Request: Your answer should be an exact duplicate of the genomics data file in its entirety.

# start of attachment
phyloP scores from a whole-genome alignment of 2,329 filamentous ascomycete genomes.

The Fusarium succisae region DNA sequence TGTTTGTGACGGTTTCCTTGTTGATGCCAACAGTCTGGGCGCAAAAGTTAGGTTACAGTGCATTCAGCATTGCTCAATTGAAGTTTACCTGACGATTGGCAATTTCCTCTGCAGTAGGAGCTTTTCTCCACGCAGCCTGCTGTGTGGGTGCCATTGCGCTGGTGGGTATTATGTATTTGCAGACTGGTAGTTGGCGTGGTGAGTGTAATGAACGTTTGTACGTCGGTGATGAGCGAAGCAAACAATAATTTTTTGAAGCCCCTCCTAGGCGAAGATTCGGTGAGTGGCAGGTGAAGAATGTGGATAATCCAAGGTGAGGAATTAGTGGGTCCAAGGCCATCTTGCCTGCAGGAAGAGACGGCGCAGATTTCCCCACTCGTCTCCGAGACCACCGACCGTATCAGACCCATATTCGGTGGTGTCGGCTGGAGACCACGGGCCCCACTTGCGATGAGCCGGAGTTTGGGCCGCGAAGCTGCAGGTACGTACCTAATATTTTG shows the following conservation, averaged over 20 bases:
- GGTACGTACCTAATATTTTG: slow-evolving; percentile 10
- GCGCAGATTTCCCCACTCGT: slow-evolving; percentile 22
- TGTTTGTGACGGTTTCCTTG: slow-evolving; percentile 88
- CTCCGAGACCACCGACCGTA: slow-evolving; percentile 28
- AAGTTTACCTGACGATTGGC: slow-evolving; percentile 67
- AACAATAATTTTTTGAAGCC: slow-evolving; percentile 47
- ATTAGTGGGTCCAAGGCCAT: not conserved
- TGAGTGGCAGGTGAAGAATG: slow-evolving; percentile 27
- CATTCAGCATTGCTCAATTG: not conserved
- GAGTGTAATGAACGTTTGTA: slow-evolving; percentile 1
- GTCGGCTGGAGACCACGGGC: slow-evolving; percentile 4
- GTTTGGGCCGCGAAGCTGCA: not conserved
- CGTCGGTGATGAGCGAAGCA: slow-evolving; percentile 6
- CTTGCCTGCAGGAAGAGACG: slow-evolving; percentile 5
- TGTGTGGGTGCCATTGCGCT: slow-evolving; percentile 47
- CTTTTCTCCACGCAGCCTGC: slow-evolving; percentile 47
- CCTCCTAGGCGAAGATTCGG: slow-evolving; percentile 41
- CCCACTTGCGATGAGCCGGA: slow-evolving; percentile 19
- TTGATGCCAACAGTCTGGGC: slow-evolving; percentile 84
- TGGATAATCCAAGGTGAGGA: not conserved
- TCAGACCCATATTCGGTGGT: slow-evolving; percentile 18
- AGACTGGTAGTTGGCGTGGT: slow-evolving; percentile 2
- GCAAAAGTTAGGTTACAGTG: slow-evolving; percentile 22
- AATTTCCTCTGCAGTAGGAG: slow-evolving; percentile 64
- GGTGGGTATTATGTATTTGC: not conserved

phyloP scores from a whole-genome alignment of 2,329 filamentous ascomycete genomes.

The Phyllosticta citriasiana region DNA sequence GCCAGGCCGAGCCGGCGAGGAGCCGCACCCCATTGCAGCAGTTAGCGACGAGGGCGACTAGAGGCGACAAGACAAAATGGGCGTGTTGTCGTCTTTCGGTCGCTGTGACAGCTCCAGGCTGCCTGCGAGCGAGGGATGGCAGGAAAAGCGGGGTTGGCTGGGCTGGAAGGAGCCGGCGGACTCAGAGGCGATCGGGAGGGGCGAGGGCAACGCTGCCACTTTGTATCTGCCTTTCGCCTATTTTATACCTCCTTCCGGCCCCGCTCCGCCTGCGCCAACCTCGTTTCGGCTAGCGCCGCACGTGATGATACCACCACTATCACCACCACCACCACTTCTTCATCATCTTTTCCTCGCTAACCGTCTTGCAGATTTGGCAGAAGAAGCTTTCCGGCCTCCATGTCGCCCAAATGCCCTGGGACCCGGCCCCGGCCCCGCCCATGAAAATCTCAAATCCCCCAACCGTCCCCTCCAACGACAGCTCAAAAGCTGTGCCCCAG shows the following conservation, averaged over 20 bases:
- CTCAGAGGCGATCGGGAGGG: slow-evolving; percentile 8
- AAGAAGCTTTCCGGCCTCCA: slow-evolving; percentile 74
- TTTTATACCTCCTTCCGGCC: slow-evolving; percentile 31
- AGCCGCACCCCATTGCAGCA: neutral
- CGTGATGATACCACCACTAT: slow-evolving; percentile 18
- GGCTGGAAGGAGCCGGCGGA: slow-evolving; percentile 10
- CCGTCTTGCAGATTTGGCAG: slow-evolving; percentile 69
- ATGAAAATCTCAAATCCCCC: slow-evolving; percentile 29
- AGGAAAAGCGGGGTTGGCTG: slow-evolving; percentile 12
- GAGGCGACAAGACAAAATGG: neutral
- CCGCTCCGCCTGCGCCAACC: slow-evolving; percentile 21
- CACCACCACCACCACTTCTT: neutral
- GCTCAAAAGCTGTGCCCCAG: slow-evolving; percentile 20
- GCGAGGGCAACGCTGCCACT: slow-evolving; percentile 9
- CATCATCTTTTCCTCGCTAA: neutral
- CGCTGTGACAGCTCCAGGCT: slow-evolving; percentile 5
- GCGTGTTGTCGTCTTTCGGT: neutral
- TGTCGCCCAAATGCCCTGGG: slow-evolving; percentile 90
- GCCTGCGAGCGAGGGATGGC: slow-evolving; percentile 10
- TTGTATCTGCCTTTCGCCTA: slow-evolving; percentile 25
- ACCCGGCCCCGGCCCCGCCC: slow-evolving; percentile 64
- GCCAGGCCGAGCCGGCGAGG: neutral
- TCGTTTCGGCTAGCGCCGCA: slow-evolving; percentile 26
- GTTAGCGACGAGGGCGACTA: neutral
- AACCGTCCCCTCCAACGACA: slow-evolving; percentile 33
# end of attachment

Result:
phyloP scores from a whole-genome alignment of 2,329 filamentous ascomycete genomes.

The Fusarium succisae region DNA sequence TGTTTGTGACGGTTTCCTTGTTGATGCCAACAGTCTGGGCGCAAAAGTTAGGTTACAGTGCATTCAGCATTGCTCAATTGAAGTTTACCTGACGATTGGCAATTTCCTCTGCAGTAGGAGCTTTTCTCCACGCAGCCTGCTGTGTGGGTGCCATTGCGCTGGTGGGTATTATGTATTTGCAGACTGGTAGTTGGCGTGGTGAGTGTAATGAACGTTTGTACGTCGGTGATGAGCGAAGCAAACAATAATTTTTTGAAGCCCCTCCTAGGCGAAGATTCGGTGAGTGGCAGGTGAAGAATGTGGATAATCCAAGGTGAGGAATTAGTGGGTCCAAGGCCATCTTGCCTGCAGGAAGAGACGGCGCAGATTTCCCCACTCGTCTCCGAGACCACCGACCGTATCAGACCCATATTCGGTGGTGTCGGCTGGAGACCACGGGCCCCACTTGCGATGAGCCGGAGTTTGGGCCGCGAAGCTGCAGGTACGTACCTAATATTTTG shows the following conservation, averaged over 20 bases:
- GGTACGTACCTAATATTTTG: slow-evolving; percentile 10
- GCGCAGATTTCCCCACTCGT: slow-evolving; percentile 22
- TGTTTGTGACGGTTTCCTTG: slow-evolving; percentile 88
- CTCCGAGACCACCGACCGTA: slow-evolving; percentile 28
- AAGTTTACCTGACGATTGGC: slow-evolving; percentile 67
- AACAATAATTTTTTGAAGCC: slow-evolving; percentile 47
- ATTAGTGGGTCCAAGGCCAT: not conserved
- TGAGTGGCAGGTGAAGAATG: slow-evolving; percentile 27
- CATTCAGCATTGCTCAATTG: not conserved
- GAGTGTAATGAACGTTTGTA: slow-evolving; percentile 1
- GTCGGCTGGAGACCACGGGC: slow-evolving; percentile 4
- GTTTGGGCCGCGAAGCTGCA: not conserved
- CGTCGGTGATGAGCGAAGCA: slow-evolving; percentile 6
- CTTGCCTGCAGGAAGAGACG: slow-evolving; percentile 5
- TGTGTGGGTGCCATTGCGCT: slow-evolving; percentile 47
- CTTTTCTCCACGCAGCCTGC: slow-evolving; percentile 47
- CCTCCTAGGCGAAGATTCGG: slow-evolving; percentile 41
- CCCACTTGCGATGAGCCGGA: slow-evolving; percentile 19
- TTGATGCCAACAGTCTGGGC: slow-evolving; percentile 84
- TGGATAATCCAAGGTGAGGA: not conserved
- TCAGACCCATATTCGGTGGT: slow-evolving; percentile 18
- AGACTGGTAGTTGGCGTGGT: slow-evolving; percentile 2
- GCAAAAGTTAGGTTACAGTG: slow-evolving; percentile 22
- AATTTCCTCTGCAGTAGGAG: slow-evolving; percentile 64
- GGTGGGTATTATGTATTTGC: not conserved

phyloP scores from a whole-genome alignment of 2,329 filamentous ascomycete genomes.

The Phyllosticta citriasiana region DNA sequence GCCAGGCCGAGCCGGCGAGGAGCCGCACCCCATTGCAGCAGTTAGCGACGAGGGCGACTAGAGGCGACAAGACAAAATGGGCGTGTTGTCGTCTTTCGGTCGCTGTGACAGCTCCAGGCTGCCTGCGAGCGAGGGATGGCAGGAAAAGCGGGGTTGGCTGGGCTGGAAGGAGCCGGCGGACTCAGAGGCGATCGGGAGGGGCGAGGGCAACGCTGCCACTTTGTATCTGCCTTTCGCCTATTTTATACCTCCTTCCGGCCCCGCTCCGCCTGCGCCAACCTCGTTTCGGCTAGCGCCGCACGTGATGATACCACCACTATCACCACCACCACCACTTCTTCATCATCTTTTCCTCGCTAACCGTCTTGCAGATTTGGCAGAAGAAGCTTTCCGGCCTCCATGTCGCCCAAATGCCCTGGGACCCGGCCCCGGCCCCGCCCATGAAAATCTCAAATCCCCCAACCGTCCCCTCCAACGACAGCTCAAAAGCTGTGCCCCAG shows the following conservation, averaged over 20 bases:
- CTCAGAGGCGATCGGGAGGG: slow-evolving; percentile 8
- AAGAAGCTTTCCGGCCTCCA: slow-evolving; percentile 74
- TTTTATACCTCCTTCCGGCC: slow-evolving; percentile 31
- AGCCGCACCCCATTGCAGCA: neutral
- CGTGATGATACCACCACTAT: slow-evolving; percentile 18
- GGCTGGAAGGAGCCGGCGGA: slow-evolving; percentile 10
- CCGTCTTGCAGATTTGGCAG: slow-evolving; percentile 69
- ATGAAAATCTCAAATCCCCC: slow-evolving; percentile 29
- AGGAAAAGCGGGGTTGGCTG: slow-evolving; percentile 12
- GAGGCGACAAGACAAAATGG: neutral
- CCGCTCCGCCTGCGCCAACC: slow-evolving; percentile 21
- CACCACCACCACCACTTCTT: neutral
- GCTCAAAAGCTGTGCCCCAG: slow-evolving; percentile 20
- GCGAGGGCAACGCTGCCACT: slow-evolving; percentile 9
- CATCATCTTTTCCTCGCTAA: neutral
- CGCTGTGACAGCTCCAGGCT: slow-evolving; percentile 5
- GCGTGTTGTCGTCTTTCGGT: neutral
- TGTCGCCCAAATGCCCTGGG: slow-evolving; percentile 90
- GCCTGCGAGCGAGGGATGGC: slow-evolving; percentile 10
- TTGTATCTGCCTTTCGCCTA: slow-evolving; percentile 25
- ACCCGGCCCCGGCCCCGCCC: slow-evolving; percentile 64
- GCCAGGCCGAGCCGGCGAGG: neutral
- TCGTTTCGGCTAGCGCCGCA: slow-evolving; percentile 26
- GTTAGCGACGAGGGCGACTA: neutral
- AACCGTCCCCTCCAACGACA: slow-evolving; percentile 33